“So a lot of hours driving to other towns to get it going – that’s probably something I’m pretty proud of and to see the competition still going today makes me feel as I say quite proud,” Lenton said.

A determination to promote and enhance football in the northern area of NSW, Lenton seized the opportunity to promote AFL in communities, such as sleepy and rugby league-orientated towns like Coonabarabran, Moree, Wee Waa, Narrabri, Gunnedah and Tamworth and all throughout the New England as far as Glen Innes.

Lenton was full of praise for those who have helped him achieve his emphatic milestone, quickly deflecting his personal achievement of induction by redirecting it toward the “abundance of help” he received along the way.

“You don’t do it on your own, it’s nice to be recognised but as I say there’s always help along the way,” Lenton praised.

Understandably, Lenton is a life member of the Gunnedah Bulldogs club and upon the gesture of honouring his legacy through the exclusive NSWAFL Hall of Fame, a few of his proudest moments are of a personal note.

That is of those closest to his heart – his family.

Son, Nathan, was a regular Sydney division one AFL footballer for Western Suburbs – also a club Brian represented in his heyday – who as a junior represented the NSW AFL under 19s and coincidentally, were coached by fellow Hall of Fame inductee Terry Daniher who is a fellow NSW country lad from Ungarie that went on to become an Essendon legend and AFL recognised Half of Famer.

“Nathan was full forward in the NSW first 18 versus Victoria where they played in Wagga Wagga when Terry (Daniher) was coaching it,” Lenton said.

“One of my more proud moments and I pinch myself to have met Terry, but so proud of Nathan at the time too.”

Although a late start due to the lack of opportunity for women’s AFL in country areas, daughter Natasha kept the Lenton legacy alive, playing in the inaugural women’s Poochettes 2020 season for Lenton’s beloved Gunnedah Bulldogs where they won the premiership that season.

Brian Lenton and daughter, Natasha Fischer.

That same season, grandsons Jake and Chad (Natasha’s sons) also represented the Gunnedah Bulldogs club as pups in the under 14s competition.

All the while, Brian nestling himself into his regular post of the timekeeper’s slot on the balcony of Wolseley Oval, one that he still operates for the Gunnedah AFC to this day and fondly proud that his lifetime of dedication to AFL has filtered through the family tree.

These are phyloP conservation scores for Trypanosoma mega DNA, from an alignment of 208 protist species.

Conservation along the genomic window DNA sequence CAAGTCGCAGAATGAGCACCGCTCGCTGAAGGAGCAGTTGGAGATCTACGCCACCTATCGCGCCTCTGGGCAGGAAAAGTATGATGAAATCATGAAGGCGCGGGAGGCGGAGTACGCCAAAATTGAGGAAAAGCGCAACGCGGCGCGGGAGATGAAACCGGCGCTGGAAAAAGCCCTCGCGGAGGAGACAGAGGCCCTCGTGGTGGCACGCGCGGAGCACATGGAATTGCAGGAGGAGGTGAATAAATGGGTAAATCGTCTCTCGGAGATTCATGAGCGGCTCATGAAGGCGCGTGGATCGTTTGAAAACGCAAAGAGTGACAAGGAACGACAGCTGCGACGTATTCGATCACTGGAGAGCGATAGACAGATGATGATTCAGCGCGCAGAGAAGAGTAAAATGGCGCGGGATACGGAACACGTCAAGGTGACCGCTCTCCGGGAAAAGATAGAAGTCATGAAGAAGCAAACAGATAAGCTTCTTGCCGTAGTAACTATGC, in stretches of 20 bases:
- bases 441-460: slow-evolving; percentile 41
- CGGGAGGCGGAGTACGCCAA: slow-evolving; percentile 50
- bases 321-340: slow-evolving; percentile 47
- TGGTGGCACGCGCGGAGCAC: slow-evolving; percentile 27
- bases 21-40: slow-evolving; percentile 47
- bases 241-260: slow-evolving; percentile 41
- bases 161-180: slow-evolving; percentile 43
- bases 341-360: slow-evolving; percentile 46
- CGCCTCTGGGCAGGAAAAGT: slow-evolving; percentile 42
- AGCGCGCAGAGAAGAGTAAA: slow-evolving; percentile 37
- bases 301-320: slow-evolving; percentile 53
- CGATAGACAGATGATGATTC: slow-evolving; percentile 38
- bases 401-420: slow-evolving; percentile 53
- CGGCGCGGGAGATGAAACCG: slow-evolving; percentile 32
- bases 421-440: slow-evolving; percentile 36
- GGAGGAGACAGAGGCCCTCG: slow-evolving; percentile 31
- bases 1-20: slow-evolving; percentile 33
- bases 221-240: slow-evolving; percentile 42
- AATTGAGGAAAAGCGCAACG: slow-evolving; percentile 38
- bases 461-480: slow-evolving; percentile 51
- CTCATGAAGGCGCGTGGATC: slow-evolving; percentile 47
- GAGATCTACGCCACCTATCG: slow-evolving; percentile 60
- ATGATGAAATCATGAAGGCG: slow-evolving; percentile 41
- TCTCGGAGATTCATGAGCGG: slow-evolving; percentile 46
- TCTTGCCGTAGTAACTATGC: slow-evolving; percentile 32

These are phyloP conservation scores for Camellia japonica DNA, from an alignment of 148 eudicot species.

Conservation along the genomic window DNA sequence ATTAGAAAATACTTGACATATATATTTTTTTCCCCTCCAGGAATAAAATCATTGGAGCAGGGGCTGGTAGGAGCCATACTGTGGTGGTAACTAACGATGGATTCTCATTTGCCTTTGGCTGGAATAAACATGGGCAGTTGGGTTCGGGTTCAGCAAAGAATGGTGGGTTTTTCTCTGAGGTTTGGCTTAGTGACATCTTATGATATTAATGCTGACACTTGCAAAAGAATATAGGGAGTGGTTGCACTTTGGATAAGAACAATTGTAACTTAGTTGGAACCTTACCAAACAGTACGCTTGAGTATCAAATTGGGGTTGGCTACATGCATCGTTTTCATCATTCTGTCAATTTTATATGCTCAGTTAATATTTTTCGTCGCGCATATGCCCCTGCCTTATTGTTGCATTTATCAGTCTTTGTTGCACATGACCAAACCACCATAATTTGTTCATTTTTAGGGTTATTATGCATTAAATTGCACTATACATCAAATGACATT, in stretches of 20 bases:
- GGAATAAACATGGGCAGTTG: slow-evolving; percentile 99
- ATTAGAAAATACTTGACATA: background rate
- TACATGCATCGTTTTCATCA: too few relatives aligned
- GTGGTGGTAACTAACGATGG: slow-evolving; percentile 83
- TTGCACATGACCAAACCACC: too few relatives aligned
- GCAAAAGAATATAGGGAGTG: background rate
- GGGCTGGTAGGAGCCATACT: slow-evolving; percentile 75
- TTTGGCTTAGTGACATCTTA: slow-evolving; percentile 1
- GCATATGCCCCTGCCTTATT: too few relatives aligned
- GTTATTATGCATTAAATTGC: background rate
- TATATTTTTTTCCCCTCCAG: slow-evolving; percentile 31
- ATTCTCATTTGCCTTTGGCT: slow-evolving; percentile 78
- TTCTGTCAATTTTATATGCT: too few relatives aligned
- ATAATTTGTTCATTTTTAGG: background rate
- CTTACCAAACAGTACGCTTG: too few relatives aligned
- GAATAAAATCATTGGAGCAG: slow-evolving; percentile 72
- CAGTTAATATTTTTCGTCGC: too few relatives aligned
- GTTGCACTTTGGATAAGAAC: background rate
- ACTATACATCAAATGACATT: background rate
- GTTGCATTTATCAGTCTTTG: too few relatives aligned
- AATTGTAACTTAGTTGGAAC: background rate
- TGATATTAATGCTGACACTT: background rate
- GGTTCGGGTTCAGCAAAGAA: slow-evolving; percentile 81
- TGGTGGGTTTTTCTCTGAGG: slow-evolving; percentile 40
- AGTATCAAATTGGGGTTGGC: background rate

“That’s also a proud moment, seeing Nathan achieve what he did but Tash winning a premiership in her first year and her two boys, my grandsons represent the club too – couldn’t be more proud of that,” a reflective Lenton expressed.

However, it is an injustice not to acknowledge Lenton’s personal achievements in the red, white and blue of the Gunnedah Bulldogs.

Through his 47 years involved with his cherished Bulldogs, Lenton has a resume to envy: five premierships – two as captain-coach, three as coach alone, four AFLNW league Best and Fairest titles, a five-time AFLNW leading goalkicker and the record for most goals kicked in an AFL North West league match with 21 – he’s done it all.

Understandably, the only moment he afforded himself personal recognition was his selection at centre-half forward and captain-coach of the 40-year anniversary side the Bulldogs club unveiled in 2017.

Even that took the strenuous convincing of four other selectors to convince him that him he was worthy of the honour.

Always humble, Lenton is quick to divert his accolade into the hall of fame as something he never sought.

“It was an honour to be there and mingle with some greats of the game on a national level, let alone solely NSW,” he said.

“Household names of AFL like Tony Lockett, Paul Kelly, Wayne Carey, the Daniher family.

“Craig Davis is another, a Tasmanian bloke that I played against in the 60s and he used to come up and stay with Judy and I to help get our (AFLNW) competition going.”

He was also quick to acknowledge the other inductee from the AFL North West.